In ‘How to Survive a Heat Wave’, one of the most touching displays of female solidarity takes place between three friends, each with their own trauma. Oge, a woman who has lost her child, Prosperous, a woman who has lost her sense of self, and Añuli come together. They find comfort and shelter in each other’s company, highlighted when Añuli reveals that she was raped on her way home from work: “Añuli opens her mouth and the words that could not come out before begin to spill out… releasing the clamp in her chest, relieving her of that unholy trifecta.” Being able to open up to her friends allows her to be freed from the burden of suffering alone. The title of this story is very apt because this is a tale of ‘survival’. How one ‘survives’, being an outsider as a woman, is with the help of other women. 

Throughout this glorious collection Unigwe brings to life the journeys of these migrant women, uniquely shaping their individual stories, giving life to a chorus of voices that are repeatedly marginalised or silenced. As another strong female author Arundhati Roy said in her 2004 Sidney Peace Prize Lecture, “There’s really no such thing as the ‘voiceless’. There are only the deliberately silenced, or the preferably unheard.” Better Late Than Never celebrates the migrant stories that are ‘preferably unheard’ and ‘deliberately silenced’ and in doing so uncovers a wonderful dialogue on what it is to be a woman. 

Chika Unigwe is the author of four novels, including the acclaimed On Black Sisters’ Street (Jonathan Cape, 2009), and winner of the $100,000 Nigeria Prize for Literature (2012). In 2014 she was selected as one of the Africa39 list. In 2016, Unigwe was appointed as the Bonderman Professor for Creative Writing at Brown University in Rhode Island, and was judge of the Man Booker International Prize in 2017.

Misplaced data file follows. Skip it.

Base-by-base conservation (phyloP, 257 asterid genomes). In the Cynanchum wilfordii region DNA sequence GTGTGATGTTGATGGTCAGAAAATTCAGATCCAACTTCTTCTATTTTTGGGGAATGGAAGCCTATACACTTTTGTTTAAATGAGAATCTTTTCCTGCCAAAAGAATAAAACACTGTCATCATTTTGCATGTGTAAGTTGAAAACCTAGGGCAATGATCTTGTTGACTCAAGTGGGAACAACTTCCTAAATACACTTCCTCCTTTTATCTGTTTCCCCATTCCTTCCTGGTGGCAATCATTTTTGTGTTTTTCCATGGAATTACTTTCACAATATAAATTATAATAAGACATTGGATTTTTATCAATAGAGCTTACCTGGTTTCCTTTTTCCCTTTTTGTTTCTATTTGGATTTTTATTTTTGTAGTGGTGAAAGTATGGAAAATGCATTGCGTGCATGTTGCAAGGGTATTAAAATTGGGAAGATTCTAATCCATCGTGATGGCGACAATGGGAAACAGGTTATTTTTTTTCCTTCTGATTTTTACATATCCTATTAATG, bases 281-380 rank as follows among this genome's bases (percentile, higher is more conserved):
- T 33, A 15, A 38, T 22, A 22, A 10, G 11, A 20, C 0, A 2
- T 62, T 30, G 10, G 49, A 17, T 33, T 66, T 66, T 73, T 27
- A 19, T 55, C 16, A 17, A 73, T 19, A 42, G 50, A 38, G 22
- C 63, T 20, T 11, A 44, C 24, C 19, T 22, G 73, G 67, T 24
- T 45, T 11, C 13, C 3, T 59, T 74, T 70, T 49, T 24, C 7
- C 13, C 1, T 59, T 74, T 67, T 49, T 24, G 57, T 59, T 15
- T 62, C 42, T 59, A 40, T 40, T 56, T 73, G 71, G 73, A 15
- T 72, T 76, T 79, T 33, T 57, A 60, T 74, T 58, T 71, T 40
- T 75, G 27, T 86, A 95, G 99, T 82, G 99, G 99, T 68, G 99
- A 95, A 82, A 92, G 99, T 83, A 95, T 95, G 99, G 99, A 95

Zahra Banday is a graduate of English Literature at SOAS, University of London. She works in Advertising, helping global clients find new and interesting ways to promote and enhance their brands. She has used her love of writing to copy write for several campaigns. Literature, film and art are some of her great loves.

You can find Better Never Than Late at Cassava Republic (Kindle, EPUB, and paperback), where it joins Toni Kan’s Nights of the Creaking Bed and The Whispering Trees, by Abubakar Ibrahim in the Cassava Shorts series. 

Zahra’s Words on the Times… below joins Chika Unigwe’s – published on the blog yesterday – and others from our communities who have been affected by the pandemic. Words on the Times is a Q&A inspired by Clémence Michallon’s set of interviews in the Independent with authors whose launches were cancelled due to the lockdown (here), offered in the spirit of community and connection around our common interests in African letters.

Africa in Words: Tell us a bit about your own work and the ways that the COVID-19 pandemic has altered your plans.
Zahra Banday: I currently work in Advertising and due to the pandemic, many projects have been halted. Zoom and telephone calls have become part of my everyday routine. I have found that this pandemic has allowed a needed pause to the hectic bustle of everyday life. I have ample time to read and write. I can engage with my clients more and work out how we can help them and their brands in such an uncertain time. 

AiW: In what ways are you working now that you weren’t before?
ZB: Usually I am running all over London, sitting on the tube had become my stationary time to collect my thoughts and ideas for different projects I was working on. As the tube is no longer a part of my day I do most of my brainstorming on my daily walk. 

AiW: What have you found most supportive and/or heart lifting in this time?
ZB: I am loving the creativity of the ad industry at this time, for example Netflix taking up billboards and writing key spoilers to their popular shows on them to deter people from going out lest their show be ruined. However, the king of lockdown advertising to me is Ryan Reynolds. His IG Stories, full of his dry Canadian wit and deadpan looks to camera have me howling with laughter every time. 

AiW: How can our communities support you?
ZB: I would say that in these uncertain times human connection is incredibly important, checking in on people, even via text, is necessary. Support local businesses where you can, we have been ordering fresh fruit and vegetable boxes from our greengrocers. Read the news to stay informed but don’t overwhelm yourself. Taking care of your mental health is incredibly important, try to do something that makes you happy a day, this could be in the form of reading a new novel like Better Never Than Late or simply having a cup of tea and a digestive. Support people around you but also remember to be kind to yourself during this time.